First over the line in the 384 nautical mile coastal race with an elapsed time of 1 day 6 hours 25 minutes 37 seconds was the Bob Oatley owned and Mark Richards skippered supermaxi Wild Oats XI, as bad luck would have it missing the longstanding record by the same number of hours it cost them detouring to Newcastle to drop off their injured bowman.
The only major incident of the race was bowman Tim Wiseman's fingers accidently finding their way into the mainsheet block on the whopping carbon fibre boom, forcing the 100 footer to offload the crewman for medical treatment. Weeks later he was back on the bow of Wild Oats XI at Audi Hamilton Island Race Week with his finger still strapped after surgery having made a near complete recovery.
Stephen Ainsworth's RP63 Loki continued its march onwards from the Audi Sydney Harbour Regatta, claiming the outright IRC win from a top field and then backing up for the trifecta at Audi Hamilton Island Race Week, the only boat to have ever taken the top prize at all three events in the same year.
Harvey Milne's Archambault 31 Aroona as still hanging onto the yellow leader's jersey in the Audi IRC Australian Championship after the Audi Sydney Gold Coast results were tallied, but that too went to Loki once the final event of the four-part national series wrapped up a month later at Hamilton Island.
With the last boat, the Swanson 36 Mister Christian, safely home by Tuesday afternoon, it was regarded a quick and straightforward dash north to Southport. The breeze peaked at a manageable 30 knots and from the starting line-up there were only four retirements and an equally low rate of gear failure and sail damage - a great result for organisers and competitors.
Over 25 years the Audi Sydney Gold Coast Yacht Race has cemented its place as the Australian offshore racing calendar's season opener and in terms of stature and fleet size is regarded one of the country's key blue water events.
By Lisa Ratcliff
2011 Race Wrap: Race gift wrapped for birthday Doll
At the end of the Audi Sydney Gold Coast Yacht Race, which according to participants went on for an eternity, Wild Oats XI took line honours from Investec Loyal after a protracted battle and Michael Hiatt received a great present when Living Doll was declared the IRC overall winner from Loki andRagamuffin on his 59th birthday.
Michael Logan from the Bureau of Meteorology warned everyone in the Cruising Yacht Club of Australia's annual 384 nautical mile race that the weather would be light and changeable, but the direction of wind and pressure was a little different than anticipated.
Contested by 69 boats, of which eight retired (mostly due to time constraints), the race was characterised by its light to medium winds and the sundry wind holes that trapped even the smartest players. It was agreed the race was tactically and navigationally challenging, but nevertheless enjoyable.
Swords were drawn between the two 100 footers from the outset. Bob Oatley's Wild Oats XI with Mark Richards in his usual role of skipper, and Investec Loyal, now solely owned by Anthony Bell, boasted some of the biggest yachting names in Australia and New Zealand.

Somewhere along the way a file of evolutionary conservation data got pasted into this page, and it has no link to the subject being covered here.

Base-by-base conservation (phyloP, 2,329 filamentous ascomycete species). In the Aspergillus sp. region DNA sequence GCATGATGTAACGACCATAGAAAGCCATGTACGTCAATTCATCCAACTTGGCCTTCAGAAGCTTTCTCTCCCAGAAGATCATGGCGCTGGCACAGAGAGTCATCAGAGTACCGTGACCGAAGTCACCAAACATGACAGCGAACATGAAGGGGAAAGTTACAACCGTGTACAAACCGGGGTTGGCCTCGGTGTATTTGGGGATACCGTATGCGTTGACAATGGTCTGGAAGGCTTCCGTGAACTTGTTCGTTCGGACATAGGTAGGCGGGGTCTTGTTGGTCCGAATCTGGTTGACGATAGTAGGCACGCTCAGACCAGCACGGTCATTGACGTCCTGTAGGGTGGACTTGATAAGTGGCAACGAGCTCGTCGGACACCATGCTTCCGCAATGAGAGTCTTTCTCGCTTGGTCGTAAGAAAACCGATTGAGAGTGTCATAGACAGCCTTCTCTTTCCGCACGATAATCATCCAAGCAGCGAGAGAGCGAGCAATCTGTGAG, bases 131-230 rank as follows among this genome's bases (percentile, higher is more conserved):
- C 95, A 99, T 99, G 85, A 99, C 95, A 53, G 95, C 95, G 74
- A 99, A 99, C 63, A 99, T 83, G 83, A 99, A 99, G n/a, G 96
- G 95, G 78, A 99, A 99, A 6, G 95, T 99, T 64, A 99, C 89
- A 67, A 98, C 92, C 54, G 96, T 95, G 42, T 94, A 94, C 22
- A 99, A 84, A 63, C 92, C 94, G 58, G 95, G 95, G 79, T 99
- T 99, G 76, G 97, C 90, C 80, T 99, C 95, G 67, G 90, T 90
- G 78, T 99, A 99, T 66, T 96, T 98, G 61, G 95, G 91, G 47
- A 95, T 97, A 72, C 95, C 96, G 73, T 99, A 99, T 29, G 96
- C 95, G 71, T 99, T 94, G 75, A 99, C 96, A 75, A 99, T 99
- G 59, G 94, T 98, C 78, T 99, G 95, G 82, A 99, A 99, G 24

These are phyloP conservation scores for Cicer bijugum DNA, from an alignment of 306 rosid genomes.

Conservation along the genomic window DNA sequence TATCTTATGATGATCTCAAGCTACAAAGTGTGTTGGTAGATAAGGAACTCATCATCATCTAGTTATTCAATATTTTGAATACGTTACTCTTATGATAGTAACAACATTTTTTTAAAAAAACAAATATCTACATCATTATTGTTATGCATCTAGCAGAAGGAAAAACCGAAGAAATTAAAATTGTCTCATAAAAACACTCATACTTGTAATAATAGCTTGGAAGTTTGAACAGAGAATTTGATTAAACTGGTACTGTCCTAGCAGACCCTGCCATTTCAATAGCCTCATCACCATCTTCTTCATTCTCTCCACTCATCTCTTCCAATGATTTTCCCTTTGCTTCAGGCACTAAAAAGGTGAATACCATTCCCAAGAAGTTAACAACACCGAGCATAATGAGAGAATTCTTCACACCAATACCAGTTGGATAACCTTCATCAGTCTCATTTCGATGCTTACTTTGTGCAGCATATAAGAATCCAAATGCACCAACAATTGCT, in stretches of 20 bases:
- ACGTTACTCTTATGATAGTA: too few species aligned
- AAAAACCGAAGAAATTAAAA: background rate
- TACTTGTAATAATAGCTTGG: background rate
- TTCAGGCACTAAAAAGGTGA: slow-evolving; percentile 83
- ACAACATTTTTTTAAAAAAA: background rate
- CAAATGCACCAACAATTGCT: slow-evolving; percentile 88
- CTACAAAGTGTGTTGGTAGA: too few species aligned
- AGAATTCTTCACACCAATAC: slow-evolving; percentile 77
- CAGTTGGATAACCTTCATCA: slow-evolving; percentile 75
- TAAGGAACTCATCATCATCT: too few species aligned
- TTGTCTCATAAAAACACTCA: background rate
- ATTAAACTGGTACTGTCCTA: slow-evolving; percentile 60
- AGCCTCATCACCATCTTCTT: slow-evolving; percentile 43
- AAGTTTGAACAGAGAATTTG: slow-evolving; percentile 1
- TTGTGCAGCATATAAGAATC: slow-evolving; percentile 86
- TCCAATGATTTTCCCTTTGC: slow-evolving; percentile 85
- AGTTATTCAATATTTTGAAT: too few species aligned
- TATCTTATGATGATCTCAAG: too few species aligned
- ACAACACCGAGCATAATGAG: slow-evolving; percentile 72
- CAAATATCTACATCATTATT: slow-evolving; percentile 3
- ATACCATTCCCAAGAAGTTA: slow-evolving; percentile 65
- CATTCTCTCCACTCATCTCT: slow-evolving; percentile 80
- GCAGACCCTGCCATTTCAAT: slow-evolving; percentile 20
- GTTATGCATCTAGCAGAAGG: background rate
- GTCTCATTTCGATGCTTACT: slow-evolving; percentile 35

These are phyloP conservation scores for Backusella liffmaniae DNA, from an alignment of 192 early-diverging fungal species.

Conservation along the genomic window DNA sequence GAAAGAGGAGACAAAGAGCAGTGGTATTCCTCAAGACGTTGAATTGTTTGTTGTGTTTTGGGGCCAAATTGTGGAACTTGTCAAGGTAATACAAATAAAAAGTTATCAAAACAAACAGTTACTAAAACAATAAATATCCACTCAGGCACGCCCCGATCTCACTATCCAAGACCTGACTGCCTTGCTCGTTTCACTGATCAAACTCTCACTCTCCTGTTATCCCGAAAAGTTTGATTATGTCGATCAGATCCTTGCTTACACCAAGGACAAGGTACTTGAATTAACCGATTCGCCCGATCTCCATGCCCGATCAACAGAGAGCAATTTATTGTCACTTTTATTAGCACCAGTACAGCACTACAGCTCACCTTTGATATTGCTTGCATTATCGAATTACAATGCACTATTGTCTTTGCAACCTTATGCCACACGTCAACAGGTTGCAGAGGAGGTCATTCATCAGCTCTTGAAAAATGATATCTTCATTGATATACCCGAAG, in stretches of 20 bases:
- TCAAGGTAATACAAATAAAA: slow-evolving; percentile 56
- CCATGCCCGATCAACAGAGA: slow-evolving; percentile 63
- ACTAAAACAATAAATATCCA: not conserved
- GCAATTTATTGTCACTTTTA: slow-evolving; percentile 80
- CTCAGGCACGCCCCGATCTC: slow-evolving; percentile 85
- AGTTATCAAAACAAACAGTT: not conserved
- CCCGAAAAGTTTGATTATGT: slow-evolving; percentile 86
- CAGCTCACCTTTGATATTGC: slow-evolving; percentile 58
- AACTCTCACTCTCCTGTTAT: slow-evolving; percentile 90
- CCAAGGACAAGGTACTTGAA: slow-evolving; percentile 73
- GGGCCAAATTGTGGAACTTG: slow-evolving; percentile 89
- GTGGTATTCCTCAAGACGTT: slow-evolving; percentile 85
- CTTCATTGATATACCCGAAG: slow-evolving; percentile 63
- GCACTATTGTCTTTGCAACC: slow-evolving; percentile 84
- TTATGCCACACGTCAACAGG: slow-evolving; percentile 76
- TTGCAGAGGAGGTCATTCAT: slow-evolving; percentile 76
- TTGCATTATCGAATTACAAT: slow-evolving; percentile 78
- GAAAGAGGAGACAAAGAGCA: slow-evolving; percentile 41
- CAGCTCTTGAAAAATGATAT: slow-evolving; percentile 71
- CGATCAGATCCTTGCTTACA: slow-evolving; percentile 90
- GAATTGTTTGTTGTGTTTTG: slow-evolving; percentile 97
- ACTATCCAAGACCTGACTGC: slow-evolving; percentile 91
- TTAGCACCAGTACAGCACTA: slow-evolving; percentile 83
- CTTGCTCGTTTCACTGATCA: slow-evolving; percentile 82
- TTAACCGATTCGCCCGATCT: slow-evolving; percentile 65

Richards' crew contained 32nd America's Cup winner Grant Simmer (Alinghi) calling the shots and Adrienne Cahalan navigating. Bell beefed up his crew with helmsman Billy Merrington, tactician Michael Coxon, 32nd America's Cup winner Will McCarthy, Tommy Braidwood, and New Zealander Mike Quilter, who along with Cahalan, is among the world's top navigators.
Wild Oats XI won the day, finishing the Audi Sydney Gold Coast Yacht Race in one day 18hr 11min 27sec, but it was only by a nine minute 22sec gap after Bell and crew pulled to within two miles of the winner in the closing stages. Never more than 8 or 9 miles ever separated the two.
After taking line honours, Richards conceded Investec Loyal had kept them honest throughout the race. "It was good stuff - really close the whole way - it reminds us we're not infallible," he admitted.
"It was very close towards the end. The most important thing was getting to the finish first. We made it so that they (Investec Loyal) had to sail around us to beat us."
Richards said they were very happy with the modifications made to the boat, "The new daggerboard worked well," he said.
Of course Bell was just as happy with his yacht's result. "We're in stage one of some modifications and this was our first big race since Hobart. We've altered the keel and got a new rig, so we didn't want to press the rig too hard in our first race, so we've got more to give," he said.
Closing the gap on Wild Oats XI at around 3.00am in the morning, Bell said: "Tactically we pushed a bit harder in the early hours and took a bit out of them. We made a couple of tactical errors in the race, but who didn't?"
Despite being one of many who had to return to the start after crossing early, Michael Hiatt's Farr 55, Living Doll, featured at the top of the standings from early on, so her win was no accident, nor was it controlled by the whim of the weather.